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TitleUrban wastewater : a valuable resource for agriculture : a case study from Haroonabad, Pakistan
Publication TypeBook
Year of Publication2002
Authorsvan der Hoek, W, M. Hassan, U, Ensink, JHJ, Feenstra, S, Raschid-Sally, L, Munir, S, Aslam, R, Ali, N, Hussain, R, Matsuno, Y, International Water Management Institute -Battaramulla, LK, IWMI
Secondary TitleResearch report / IWMI
Volumeno. 63
Pagination29 p. : 3 fig., 8 tab.
Date Published2002-01-01
PublisherInternational Water Management Institute (IWMI)
Place PublishedColombo, Sri Lanka
ISBN Number9290905042
Keywordscase studies, costs, health hazards, investment, irrigation, pakistan, poverty, wastewater, water conservation, water pollution, water reuse

Untreated urban wastewater is generally considered unacceptable for direct use because of potential health risks. However, in many parts of the world, poor farmers in peri-urban areas use untreated wastewater. This practice is likely to continue in the foreseeable future due to the high investment cost associated with the installation of treatment facilities.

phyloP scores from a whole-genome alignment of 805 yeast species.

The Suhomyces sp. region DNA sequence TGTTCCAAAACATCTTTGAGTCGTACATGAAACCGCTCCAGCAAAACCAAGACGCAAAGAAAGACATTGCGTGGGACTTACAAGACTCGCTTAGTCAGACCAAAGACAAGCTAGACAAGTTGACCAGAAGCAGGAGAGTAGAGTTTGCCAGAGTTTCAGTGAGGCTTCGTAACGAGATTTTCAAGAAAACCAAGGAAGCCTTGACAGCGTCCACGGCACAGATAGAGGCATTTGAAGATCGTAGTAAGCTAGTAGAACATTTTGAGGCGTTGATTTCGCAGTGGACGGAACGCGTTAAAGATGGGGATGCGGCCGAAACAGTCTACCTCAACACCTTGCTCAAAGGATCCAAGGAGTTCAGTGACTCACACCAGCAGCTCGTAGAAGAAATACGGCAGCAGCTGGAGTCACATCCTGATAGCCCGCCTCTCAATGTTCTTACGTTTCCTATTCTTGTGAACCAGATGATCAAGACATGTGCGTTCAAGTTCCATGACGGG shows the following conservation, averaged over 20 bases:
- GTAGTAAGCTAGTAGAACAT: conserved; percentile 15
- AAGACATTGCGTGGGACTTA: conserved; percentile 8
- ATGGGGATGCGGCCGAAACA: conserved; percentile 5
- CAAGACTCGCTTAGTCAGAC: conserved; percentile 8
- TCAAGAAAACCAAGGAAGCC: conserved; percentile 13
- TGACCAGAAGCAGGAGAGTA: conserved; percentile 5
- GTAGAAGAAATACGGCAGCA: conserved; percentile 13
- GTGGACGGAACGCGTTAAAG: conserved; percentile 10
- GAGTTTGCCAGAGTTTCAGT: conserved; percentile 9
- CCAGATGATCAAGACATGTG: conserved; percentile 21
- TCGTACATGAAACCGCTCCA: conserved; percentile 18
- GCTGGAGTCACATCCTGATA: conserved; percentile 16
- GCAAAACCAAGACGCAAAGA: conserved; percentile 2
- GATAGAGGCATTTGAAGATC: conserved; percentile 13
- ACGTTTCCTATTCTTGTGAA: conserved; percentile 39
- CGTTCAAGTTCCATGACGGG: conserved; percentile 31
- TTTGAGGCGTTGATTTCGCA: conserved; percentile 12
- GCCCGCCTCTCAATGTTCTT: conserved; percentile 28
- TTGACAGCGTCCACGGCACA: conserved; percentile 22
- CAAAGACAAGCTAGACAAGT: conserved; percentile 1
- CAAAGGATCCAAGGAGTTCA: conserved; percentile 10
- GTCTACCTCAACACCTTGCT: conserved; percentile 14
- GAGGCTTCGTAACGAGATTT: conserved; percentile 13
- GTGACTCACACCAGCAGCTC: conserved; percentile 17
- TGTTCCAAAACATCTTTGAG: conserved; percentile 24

In order to systematically document the advantages and disadvantages of using untreated urban wastewater, a case study was undertaken in Haroonabad, a small town in the southern Punjab in Pakistan. Information on costs and benefits associated with wastewater use was obtained by monitoring a group of 20 wastewater farmers and a group of 20 non-wastewater farmers over a one-year period. Water and nutrient applications and the quality of groundwater and soil were investigated in nine fields, of which some were irrigated with wastewater and others with regular canal water. To assess the human health impacts, a comparison was done between a settlement where wastewater irrigation was practiced and one where regular canal water was used.

The greatest benefit for farmers using wastewater was the reliable water supply, which allowed them to grow high-value vegetable crops. However, water and nutrient applications to wastewater-irrigated fields were excessive in relation to the recommended values, with improved distribution of wastewater, more farmers could benefit from the water and the nutrients it contains.

The study concludes, that whilst health risks (heavy metal accumulation and hookworm) should be identified, socioeconomic and environmental benefits should be maintained under the prevailing social and economic conditions.

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